William Butler Yeats

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Essays and Criticism

(Nonfiction Classics for Students)

The question that I wish to explore in this paper is a threefold one and might be expressed thus: (1) Why is comedy so largely lacking in what one might describe as classic autobiography? (2) Why, on the other hand, is comedy so prominent (as I believe it to be) in Yeats’s Autobiographies? (3) What is the nature, and what are the motives, of comedy when it does occur in autobiography? And as a sort of fourth fold completing this threefold question I want to pose a paradox: that though there are not many humorous passages in classic autobiography yet this type, like all varieties of autobiography, might be said to be essentially and in its very nature of the comic mode.

I will begin with a definition of classic autobiography, which is not my own but is as good as any other definition known to me: ‘‘A retrospective account in prose that a real person makes of his own existence stressing his own life and especially the history of his personality.’’ It is clear, I think, that the kind of writing performance described or de- fined here is not likely to produce books notable for humorous or comic effects. When a ‘‘real person’’ undertakes a retrospective account ‘‘of his own existence stressing his individual life and especially the history of his personality,’’ he is more likely to be serious or perhaps solemn than he is to be comic and gay. And indeed in that long—very long— volume that Philippe Lejeune takes for his archetypal autobiography, the Confessions of Rousseau, there is only one joke as far as I can recall, and that one joke has little enough to do with Rousseau’s ‘‘own existence,’’ ‘‘his individual life,’’ or ‘‘the history of his personality.’’ The joke, if that is the right way to describe it, comes at the death of a woman with whom Rousseau found brief employment. ‘‘I watched her die,’’ Rousseau says. ‘‘She had lived like a woman of talents and intelligence; she died like a philosopher . . . She only kept her bed for the last two days, and continued to converse quietly with everyone to the last. Finally when she could no longer talk and was already in her death agony, she broke wind loudly. ‘Good,’ she said, turning over, ‘a woman who can fart is not dead.’ Those were the last words she spoke.’’ This scarcely qualifies as a great deathbed speech but at least it does provide, for Rousseau’s readers, a couple of lines of levity in more than six hundred pages of very uncomic, paranoid anxiety—the anxiety of an apologist who has the desperate feeling that his audience is unmoved and unconvinced by his ‘‘apology for his own life.’’ If Georges Gusdorf is right when he says that ‘‘autobiography appeases the more or less anguished uneasiness of an aging man who wonders if his life has not been lived in vain, frittered away haphazardly, ending now in simple failure,’’ we can see easily enough why it should contain so few laughs—one in the case of Rousseau, none in the cases of Saint Augustine or John Bunyan or George Fox or John Stuart Mill or John Henry Newman (though I do not at all mean to say that these men wrote autobiography for the reasons specified by Gusdorf). Trying to salvage or discover meaning for a life when the life is nearly over may produce a great book but it is not likely to conduce to great risibility. Thus in what I have termed classic autobiography— and it would be easy to multiply examples—one does not find much comedy, and if one goes to such a work with the same expectations as one goes to Joe Miller’s Joke Book one will be sadly disappointed.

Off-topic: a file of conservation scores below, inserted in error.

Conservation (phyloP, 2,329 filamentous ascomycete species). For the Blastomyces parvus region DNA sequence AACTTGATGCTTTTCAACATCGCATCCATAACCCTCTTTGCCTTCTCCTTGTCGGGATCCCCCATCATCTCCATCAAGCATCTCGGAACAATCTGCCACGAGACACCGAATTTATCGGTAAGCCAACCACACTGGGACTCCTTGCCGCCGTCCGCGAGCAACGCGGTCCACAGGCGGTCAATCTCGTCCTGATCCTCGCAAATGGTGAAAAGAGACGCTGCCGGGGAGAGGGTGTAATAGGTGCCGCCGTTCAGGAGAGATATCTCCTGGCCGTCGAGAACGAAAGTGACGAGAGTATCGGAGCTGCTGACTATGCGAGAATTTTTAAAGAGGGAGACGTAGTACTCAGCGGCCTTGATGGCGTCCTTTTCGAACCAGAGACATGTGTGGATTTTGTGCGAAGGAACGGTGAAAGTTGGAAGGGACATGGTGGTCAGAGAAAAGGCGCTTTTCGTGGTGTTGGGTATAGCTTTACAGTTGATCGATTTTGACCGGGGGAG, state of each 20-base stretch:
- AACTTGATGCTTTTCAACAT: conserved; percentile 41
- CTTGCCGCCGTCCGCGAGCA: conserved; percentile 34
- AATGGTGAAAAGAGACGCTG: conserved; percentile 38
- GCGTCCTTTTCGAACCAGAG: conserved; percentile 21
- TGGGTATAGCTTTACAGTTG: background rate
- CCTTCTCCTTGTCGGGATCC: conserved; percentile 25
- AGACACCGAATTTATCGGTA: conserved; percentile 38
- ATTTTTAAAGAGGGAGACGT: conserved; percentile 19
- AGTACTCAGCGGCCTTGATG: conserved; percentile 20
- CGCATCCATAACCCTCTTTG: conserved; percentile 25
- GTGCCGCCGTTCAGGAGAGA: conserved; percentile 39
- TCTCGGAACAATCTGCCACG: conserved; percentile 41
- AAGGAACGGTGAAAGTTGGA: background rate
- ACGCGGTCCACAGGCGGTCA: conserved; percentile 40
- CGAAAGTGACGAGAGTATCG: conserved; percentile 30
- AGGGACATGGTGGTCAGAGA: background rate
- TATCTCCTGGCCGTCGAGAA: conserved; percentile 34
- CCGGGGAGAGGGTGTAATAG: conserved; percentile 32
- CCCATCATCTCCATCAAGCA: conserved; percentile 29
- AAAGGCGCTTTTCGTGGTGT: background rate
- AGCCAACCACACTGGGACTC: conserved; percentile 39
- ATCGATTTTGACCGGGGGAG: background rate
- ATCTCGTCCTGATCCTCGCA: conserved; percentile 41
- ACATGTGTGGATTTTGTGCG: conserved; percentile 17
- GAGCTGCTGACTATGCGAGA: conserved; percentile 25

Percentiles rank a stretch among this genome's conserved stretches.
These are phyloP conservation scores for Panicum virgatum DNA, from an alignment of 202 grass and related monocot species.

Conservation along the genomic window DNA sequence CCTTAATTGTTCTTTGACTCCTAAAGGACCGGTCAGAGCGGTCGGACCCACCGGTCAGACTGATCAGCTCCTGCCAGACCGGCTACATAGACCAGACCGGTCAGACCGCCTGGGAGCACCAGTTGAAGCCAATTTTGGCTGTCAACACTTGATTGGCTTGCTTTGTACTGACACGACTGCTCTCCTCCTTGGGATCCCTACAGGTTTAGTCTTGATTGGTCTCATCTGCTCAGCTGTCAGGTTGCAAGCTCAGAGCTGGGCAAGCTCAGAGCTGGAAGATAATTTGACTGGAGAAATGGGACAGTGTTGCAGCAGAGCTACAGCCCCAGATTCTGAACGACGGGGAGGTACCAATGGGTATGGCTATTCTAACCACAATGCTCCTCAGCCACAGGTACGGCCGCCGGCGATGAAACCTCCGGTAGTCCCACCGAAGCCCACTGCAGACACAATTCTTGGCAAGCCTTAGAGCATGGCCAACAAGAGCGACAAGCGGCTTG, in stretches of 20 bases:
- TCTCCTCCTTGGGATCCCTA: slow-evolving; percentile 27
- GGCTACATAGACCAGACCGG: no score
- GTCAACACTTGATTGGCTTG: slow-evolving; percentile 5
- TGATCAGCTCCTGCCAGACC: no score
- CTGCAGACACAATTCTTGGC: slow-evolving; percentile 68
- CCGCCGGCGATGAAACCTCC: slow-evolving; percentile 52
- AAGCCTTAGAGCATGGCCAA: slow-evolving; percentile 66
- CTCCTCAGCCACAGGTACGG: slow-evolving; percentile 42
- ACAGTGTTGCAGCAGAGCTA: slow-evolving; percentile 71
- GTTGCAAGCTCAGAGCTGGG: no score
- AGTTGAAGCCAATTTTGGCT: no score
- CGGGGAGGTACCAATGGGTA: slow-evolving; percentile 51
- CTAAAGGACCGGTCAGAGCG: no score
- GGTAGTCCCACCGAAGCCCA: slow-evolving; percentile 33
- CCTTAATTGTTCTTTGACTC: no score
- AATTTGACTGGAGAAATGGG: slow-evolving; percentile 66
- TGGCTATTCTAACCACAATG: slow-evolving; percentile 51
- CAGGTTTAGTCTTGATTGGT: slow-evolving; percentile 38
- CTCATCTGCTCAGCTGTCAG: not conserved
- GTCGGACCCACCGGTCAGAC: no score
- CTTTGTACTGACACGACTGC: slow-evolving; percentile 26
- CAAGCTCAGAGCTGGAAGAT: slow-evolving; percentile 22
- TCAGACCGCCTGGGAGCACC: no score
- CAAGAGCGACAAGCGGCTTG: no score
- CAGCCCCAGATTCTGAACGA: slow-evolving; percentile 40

I want now, however, to glance at a certain kind of irony that is typical of classic autobiography and indeed that is there almost by definition of the mode. Jean Starobinski concludes his essay ‘‘The Style of Autobiography’’ with these observations about Rousseau’s Confessions as a sort of dramatization of his philosophy: ‘‘According to that philosophy,...

(The entire section is 5,177 words.)